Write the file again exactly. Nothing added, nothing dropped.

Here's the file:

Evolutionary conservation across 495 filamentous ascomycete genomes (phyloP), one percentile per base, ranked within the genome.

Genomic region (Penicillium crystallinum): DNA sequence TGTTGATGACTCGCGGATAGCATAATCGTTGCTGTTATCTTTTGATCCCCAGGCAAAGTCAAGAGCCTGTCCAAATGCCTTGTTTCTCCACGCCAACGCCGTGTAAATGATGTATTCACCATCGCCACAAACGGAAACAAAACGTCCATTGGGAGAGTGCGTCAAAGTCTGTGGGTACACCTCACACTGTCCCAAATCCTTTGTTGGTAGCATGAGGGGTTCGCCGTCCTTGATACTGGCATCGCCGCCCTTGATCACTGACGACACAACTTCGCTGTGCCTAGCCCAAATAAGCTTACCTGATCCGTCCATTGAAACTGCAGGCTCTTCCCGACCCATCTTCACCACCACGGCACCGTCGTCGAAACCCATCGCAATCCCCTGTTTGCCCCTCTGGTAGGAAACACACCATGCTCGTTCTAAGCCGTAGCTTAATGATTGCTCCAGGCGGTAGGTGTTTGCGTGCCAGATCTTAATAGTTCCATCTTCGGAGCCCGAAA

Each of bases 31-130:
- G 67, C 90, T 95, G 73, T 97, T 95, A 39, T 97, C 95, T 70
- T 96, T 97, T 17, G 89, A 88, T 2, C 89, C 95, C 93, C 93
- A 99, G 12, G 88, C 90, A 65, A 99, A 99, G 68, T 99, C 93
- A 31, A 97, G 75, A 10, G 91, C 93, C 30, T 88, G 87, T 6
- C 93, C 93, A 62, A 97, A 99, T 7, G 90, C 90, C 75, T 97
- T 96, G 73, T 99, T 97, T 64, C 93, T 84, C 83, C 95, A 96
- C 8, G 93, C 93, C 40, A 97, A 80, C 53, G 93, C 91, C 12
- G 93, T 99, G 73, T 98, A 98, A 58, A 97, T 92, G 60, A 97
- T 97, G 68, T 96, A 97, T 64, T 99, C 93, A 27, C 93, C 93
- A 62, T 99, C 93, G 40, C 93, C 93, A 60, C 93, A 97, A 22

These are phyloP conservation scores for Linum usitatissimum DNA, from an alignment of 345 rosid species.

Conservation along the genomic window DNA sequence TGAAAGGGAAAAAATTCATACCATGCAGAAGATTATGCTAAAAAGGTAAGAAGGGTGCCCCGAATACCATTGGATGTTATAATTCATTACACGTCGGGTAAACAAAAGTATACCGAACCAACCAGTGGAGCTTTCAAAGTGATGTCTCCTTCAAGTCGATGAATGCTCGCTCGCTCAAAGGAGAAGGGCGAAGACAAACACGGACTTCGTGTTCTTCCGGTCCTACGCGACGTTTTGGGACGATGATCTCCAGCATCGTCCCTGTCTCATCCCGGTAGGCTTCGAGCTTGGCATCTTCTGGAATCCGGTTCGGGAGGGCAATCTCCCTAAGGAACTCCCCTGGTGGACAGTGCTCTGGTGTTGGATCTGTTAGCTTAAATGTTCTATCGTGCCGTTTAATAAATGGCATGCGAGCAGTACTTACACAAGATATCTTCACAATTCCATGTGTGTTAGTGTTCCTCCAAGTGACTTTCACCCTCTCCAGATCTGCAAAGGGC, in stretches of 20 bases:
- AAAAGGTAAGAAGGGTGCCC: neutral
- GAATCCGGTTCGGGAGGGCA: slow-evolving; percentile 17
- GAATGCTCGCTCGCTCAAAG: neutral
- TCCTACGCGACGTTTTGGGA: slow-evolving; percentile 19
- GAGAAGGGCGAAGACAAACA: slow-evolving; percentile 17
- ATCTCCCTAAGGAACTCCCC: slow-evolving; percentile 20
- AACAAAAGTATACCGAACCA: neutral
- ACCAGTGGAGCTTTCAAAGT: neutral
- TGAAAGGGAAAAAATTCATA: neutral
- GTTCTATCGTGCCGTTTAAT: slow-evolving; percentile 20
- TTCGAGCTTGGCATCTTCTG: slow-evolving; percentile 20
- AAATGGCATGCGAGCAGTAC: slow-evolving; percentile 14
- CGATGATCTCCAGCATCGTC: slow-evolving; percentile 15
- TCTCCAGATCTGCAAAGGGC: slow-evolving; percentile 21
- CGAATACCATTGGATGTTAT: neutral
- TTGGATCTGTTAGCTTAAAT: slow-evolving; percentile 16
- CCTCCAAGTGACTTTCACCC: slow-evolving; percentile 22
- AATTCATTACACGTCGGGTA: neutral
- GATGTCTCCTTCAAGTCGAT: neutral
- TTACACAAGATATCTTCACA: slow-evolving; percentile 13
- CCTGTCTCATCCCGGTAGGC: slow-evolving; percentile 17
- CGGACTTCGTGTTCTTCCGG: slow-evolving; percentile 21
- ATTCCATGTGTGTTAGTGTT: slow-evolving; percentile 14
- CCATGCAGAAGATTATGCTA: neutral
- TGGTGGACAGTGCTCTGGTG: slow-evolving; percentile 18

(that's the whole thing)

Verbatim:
Evolutionary conservation across 495 filamentous ascomycete genomes (phyloP), one percentile per base, ranked within the genome.

Genomic region (Penicillium crystallinum): DNA sequence TGTTGATGACTCGCGGATAGCATAATCGTTGCTGTTATCTTTTGATCCCCAGGCAAAGTCAAGAGCCTGTCCAAATGCCTTGTTTCTCCACGCCAACGCCGTGTAAATGATGTATTCACCATCGCCACAAACGGAAACAAAACGTCCATTGGGAGAGTGCGTCAAAGTCTGTGGGTACACCTCACACTGTCCCAAATCCTTTGTTGGTAGCATGAGGGGTTCGCCGTCCTTGATACTGGCATCGCCGCCCTTGATCACTGACGACACAACTTCGCTGTGCCTAGCCCAAATAAGCTTACCTGATCCGTCCATTGAAACTGCAGGCTCTTCCCGACCCATCTTCACCACCACGGCACCGTCGTCGAAACCCATCGCAATCCCCTGTTTGCCCCTCTGGTAGGAAACACACCATGCTCGTTCTAAGCCGTAGCTTAATGATTGCTCCAGGCGGTAGGTGTTTGCGTGCCAGATCTTAATAGTTCCATCTTCGGAGCCCGAAA

Each of bases 31-130:
- G 67, C 90, T 95, G 73, T 97, T 95, A 39, T 97, C 95, T 70
- T 96, T 97, T 17, G 89, A 88, T 2, C 89, C 95, C 93, C 93
- A 99, G 12, G 88, C 90, A 65, A 99, A 99, G 68, T 99, C 93
- A 31, A 97, G 75, A 10, G 91, C 93, C 30, T 88, G 87, T 6
- C 93, C 93, A 62, A 97, A 99, T 7, G 90, C 90, C 75, T 97
- T 96, G 73, T 99, T 97, T 64, C 93, T 84, C 83, C 95, A 96
- C 8, G 93, C 93, C 40, A 97, A 80, C 53, G 93, C 91, C 12
- G 93, T 99, G 73, T 98, A 98, A 58, A 97, T 92, G 60, A 97
- T 97, G 68, T 96, A 97, T 64, T 99, C 93, A 27, C 93, C 93
- A 62, T 99, C 93, G 40, C 93, C 93, A 60, C 93, A 97, A 22

These are phyloP conservation scores for Linum usitatissimum DNA, from an alignment of 345 rosid species.

Conservation along the genomic window DNA sequence TGAAAGGGAAAAAATTCATACCATGCAGAAGATTATGCTAAAAAGGTAAGAAGGGTGCCCCGAATACCATTGGATGTTATAATTCATTACACGTCGGGTAAACAAAAGTATACCGAACCAACCAGTGGAGCTTTCAAAGTGATGTCTCCTTCAAGTCGATGAATGCTCGCTCGCTCAAAGGAGAAGGGCGAAGACAAACACGGACTTCGTGTTCTTCCGGTCCTACGCGACGTTTTGGGACGATGATCTCCAGCATCGTCCCTGTCTCATCCCGGTAGGCTTCGAGCTTGGCATCTTCTGGAATCCGGTTCGGGAGGGCAATCTCCCTAAGGAACTCCCCTGGTGGACAGTGCTCTGGTGTTGGATCTGTTAGCTTAAATGTTCTATCGTGCCGTTTAATAAATGGCATGCGAGCAGTACTTACACAAGATATCTTCACAATTCCATGTGTGTTAGTGTTCCTCCAAGTGACTTTCACCCTCTCCAGATCTGCAAAGGGC, in stretches of 20 bases:
- AAAAGGTAAGAAGGGTGCCC: neutral
- GAATCCGGTTCGGGAGGGCA: slow-evolving; percentile 17
- GAATGCTCGCTCGCTCAAAG: neutral
- TCCTACGCGACGTTTTGGGA: slow-evolving; percentile 19
- GAGAAGGGCGAAGACAAACA: slow-evolving; percentile 17
- ATCTCCCTAAGGAACTCCCC: slow-evolving; percentile 20
- AACAAAAGTATACCGAACCA: neutral
- ACCAGTGGAGCTTTCAAAGT: neutral
- TGAAAGGGAAAAAATTCATA: neutral
- GTTCTATCGTGCCGTTTAAT: slow-evolving; percentile 20
- TTCGAGCTTGGCATCTTCTG: slow-evolving; percentile 20
- AAATGGCATGCGAGCAGTAC: slow-evolving; percentile 14
- CGATGATCTCCAGCATCGTC: slow-evolving; percentile 15
- TCTCCAGATCTGCAAAGGGC: slow-evolving; percentile 21
- CGAATACCATTGGATGTTAT: neutral
- TTGGATCTGTTAGCTTAAAT: slow-evolving; percentile 16
- CCTCCAAGTGACTTTCACCC: slow-evolving; percentile 22
- AATTCATTACACGTCGGGTA: neutral
- GATGTCTCCTTCAAGTCGAT: neutral
- TTACACAAGATATCTTCACA: slow-evolving; percentile 13
- CCTGTCTCATCCCGGTAGGC: slow-evolving; percentile 17
- CGGACTTCGTGTTCTTCCGG: slow-evolving; percentile 21
- ATTCCATGTGTGTTAGTGTT: slow-evolving; percentile 14
- CCATGCAGAAGATTATGCTA: neutral
- TGGTGGACAGTGCTCTGGTG: slow-evolving; percentile 18